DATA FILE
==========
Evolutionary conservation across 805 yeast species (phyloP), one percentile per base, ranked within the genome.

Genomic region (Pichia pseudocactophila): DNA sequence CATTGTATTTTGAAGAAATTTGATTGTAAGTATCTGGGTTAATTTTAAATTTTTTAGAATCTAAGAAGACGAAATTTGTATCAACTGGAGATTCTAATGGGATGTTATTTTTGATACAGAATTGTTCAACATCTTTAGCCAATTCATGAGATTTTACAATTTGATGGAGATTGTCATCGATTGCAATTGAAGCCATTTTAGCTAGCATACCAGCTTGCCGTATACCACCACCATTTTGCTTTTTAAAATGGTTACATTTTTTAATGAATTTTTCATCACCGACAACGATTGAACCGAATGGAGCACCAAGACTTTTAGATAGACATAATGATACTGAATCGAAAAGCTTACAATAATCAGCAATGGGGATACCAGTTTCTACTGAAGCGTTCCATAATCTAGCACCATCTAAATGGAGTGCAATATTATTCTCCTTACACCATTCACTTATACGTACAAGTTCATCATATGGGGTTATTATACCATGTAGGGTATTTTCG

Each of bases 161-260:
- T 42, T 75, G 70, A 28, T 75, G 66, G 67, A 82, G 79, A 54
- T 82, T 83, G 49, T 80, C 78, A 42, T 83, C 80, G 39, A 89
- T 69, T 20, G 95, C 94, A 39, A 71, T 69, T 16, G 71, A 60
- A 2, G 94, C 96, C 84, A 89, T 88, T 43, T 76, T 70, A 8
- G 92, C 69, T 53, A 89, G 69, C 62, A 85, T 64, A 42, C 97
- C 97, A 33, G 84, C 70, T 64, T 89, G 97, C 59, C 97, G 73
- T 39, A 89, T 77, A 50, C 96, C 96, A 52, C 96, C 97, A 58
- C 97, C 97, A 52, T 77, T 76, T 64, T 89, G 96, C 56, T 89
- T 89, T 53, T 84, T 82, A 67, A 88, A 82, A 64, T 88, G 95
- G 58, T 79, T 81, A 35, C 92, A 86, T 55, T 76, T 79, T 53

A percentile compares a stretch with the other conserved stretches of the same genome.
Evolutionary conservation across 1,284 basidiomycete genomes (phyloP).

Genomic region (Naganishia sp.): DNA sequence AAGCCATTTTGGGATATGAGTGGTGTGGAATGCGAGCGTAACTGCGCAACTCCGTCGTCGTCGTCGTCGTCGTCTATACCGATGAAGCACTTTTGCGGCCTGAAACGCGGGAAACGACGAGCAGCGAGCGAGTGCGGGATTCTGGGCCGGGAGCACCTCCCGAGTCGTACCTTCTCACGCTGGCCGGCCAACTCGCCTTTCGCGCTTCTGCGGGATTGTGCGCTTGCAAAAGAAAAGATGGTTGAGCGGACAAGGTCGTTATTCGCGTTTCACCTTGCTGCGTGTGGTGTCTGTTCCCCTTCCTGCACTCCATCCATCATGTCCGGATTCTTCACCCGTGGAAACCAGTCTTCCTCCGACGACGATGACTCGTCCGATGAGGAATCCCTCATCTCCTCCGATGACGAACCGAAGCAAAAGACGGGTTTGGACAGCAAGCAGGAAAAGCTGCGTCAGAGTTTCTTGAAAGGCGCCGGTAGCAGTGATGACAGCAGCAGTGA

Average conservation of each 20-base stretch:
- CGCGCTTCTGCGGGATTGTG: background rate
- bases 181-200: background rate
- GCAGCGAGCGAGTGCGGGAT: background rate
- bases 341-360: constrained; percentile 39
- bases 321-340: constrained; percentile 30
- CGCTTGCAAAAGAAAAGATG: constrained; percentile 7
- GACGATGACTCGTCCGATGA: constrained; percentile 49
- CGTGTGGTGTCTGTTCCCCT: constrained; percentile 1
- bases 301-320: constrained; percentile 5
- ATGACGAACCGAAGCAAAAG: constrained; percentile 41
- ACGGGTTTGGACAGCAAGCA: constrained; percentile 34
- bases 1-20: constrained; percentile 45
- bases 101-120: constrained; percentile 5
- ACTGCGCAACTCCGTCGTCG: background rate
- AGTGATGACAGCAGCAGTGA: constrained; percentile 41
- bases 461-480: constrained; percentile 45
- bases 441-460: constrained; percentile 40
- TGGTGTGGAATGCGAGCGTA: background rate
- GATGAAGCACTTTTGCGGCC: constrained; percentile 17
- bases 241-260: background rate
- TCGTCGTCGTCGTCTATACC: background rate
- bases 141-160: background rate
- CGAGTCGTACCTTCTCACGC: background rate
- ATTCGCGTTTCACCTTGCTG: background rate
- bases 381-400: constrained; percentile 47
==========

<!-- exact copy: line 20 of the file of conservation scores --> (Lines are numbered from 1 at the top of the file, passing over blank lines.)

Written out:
- GCAGCGAGCGAGTGCGGGAT: background rate